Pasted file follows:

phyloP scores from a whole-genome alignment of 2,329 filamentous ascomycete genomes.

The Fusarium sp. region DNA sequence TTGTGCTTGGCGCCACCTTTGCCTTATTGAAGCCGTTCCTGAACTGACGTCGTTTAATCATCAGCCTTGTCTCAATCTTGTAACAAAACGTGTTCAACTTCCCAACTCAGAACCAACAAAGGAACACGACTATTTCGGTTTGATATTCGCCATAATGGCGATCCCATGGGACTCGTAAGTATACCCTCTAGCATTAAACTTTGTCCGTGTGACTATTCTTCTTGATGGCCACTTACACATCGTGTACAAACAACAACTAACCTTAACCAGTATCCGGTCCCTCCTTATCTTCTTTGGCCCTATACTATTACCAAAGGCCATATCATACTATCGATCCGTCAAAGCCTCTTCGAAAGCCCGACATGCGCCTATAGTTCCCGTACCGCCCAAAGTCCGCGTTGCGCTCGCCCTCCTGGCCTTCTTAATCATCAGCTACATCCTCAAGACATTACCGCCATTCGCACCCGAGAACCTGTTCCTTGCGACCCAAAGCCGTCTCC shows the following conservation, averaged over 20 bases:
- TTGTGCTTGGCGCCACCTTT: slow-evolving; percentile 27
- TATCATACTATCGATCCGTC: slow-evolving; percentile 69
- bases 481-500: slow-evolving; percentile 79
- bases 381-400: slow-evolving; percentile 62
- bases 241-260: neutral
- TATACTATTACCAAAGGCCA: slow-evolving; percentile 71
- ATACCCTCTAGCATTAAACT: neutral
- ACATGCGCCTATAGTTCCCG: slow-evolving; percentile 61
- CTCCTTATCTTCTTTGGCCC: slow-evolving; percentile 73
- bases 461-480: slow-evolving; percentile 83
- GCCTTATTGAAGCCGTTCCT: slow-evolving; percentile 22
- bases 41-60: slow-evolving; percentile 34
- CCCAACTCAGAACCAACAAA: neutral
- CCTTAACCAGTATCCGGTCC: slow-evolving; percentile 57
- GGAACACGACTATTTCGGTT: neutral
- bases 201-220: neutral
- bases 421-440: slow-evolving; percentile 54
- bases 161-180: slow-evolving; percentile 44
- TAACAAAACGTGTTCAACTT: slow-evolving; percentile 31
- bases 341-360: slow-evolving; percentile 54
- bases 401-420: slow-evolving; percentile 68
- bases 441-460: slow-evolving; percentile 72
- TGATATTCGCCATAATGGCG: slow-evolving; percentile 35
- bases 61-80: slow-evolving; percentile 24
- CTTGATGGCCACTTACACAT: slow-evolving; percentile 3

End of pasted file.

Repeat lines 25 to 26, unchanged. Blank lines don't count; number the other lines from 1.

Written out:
- TGATATTCGCCATAATGGCG: slow-evolving; percentile 35
- bases 61-80: slow-evolving; percentile 24